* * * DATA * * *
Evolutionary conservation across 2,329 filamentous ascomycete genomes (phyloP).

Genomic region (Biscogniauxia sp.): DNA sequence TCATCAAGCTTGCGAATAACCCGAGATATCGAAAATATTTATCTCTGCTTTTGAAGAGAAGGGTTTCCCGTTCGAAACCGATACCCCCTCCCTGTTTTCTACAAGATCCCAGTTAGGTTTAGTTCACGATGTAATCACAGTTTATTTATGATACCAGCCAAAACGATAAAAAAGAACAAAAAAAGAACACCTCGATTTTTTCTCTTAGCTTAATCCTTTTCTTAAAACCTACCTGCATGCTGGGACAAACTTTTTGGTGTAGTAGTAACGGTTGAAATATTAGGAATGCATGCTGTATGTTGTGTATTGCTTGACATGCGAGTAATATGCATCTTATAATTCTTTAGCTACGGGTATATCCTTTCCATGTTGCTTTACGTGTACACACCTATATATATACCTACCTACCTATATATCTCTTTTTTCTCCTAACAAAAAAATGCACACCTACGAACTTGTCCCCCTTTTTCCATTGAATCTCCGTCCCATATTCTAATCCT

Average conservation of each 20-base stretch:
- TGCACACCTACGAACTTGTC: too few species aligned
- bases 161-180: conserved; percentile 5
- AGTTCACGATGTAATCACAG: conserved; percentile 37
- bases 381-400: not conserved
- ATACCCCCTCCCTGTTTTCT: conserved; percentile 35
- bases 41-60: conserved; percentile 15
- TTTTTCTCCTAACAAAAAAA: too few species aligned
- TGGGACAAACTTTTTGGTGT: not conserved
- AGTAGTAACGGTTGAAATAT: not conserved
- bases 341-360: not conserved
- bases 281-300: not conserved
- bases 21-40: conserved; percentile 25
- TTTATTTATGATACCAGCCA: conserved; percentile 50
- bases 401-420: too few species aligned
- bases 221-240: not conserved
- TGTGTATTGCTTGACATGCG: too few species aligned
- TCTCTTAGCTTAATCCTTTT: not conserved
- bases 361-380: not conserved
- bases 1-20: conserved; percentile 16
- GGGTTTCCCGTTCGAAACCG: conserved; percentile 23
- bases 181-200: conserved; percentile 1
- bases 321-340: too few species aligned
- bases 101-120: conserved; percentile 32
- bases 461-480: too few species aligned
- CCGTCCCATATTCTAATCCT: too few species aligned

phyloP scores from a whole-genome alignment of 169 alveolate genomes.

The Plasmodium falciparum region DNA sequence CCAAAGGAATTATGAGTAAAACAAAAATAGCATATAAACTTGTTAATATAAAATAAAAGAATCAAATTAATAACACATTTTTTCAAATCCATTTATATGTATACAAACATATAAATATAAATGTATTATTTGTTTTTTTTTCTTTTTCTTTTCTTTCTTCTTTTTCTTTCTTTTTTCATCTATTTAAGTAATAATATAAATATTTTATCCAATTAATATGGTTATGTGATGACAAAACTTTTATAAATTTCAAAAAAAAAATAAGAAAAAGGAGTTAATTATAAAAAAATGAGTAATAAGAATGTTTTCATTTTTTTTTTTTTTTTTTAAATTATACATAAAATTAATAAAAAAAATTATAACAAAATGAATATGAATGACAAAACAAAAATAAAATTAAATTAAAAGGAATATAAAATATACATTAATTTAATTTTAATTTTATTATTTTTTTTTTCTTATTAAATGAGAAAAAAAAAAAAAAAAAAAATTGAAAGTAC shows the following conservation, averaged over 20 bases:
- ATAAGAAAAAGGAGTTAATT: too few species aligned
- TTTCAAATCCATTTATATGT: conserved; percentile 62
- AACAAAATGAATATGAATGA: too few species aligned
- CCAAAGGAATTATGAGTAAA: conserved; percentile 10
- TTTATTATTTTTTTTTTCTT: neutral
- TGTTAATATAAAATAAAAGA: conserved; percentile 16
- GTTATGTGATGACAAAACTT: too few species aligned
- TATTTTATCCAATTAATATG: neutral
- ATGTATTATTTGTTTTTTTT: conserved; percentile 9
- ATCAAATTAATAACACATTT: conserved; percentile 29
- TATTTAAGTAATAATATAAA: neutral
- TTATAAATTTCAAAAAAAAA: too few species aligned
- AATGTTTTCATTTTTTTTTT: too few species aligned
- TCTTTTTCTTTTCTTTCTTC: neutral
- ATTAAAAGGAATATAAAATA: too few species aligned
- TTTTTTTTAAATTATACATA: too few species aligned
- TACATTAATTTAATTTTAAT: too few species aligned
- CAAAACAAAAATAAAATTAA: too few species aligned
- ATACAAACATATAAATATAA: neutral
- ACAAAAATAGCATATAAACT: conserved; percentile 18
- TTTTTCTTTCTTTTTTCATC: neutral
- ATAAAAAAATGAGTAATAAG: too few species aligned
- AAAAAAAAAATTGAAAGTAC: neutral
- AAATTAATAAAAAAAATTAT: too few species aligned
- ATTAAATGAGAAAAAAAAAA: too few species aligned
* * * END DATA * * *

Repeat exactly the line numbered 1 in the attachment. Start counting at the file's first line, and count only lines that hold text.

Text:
Evolutionary conservation across 2,329 filamentous ascomycete genomes (phyloP).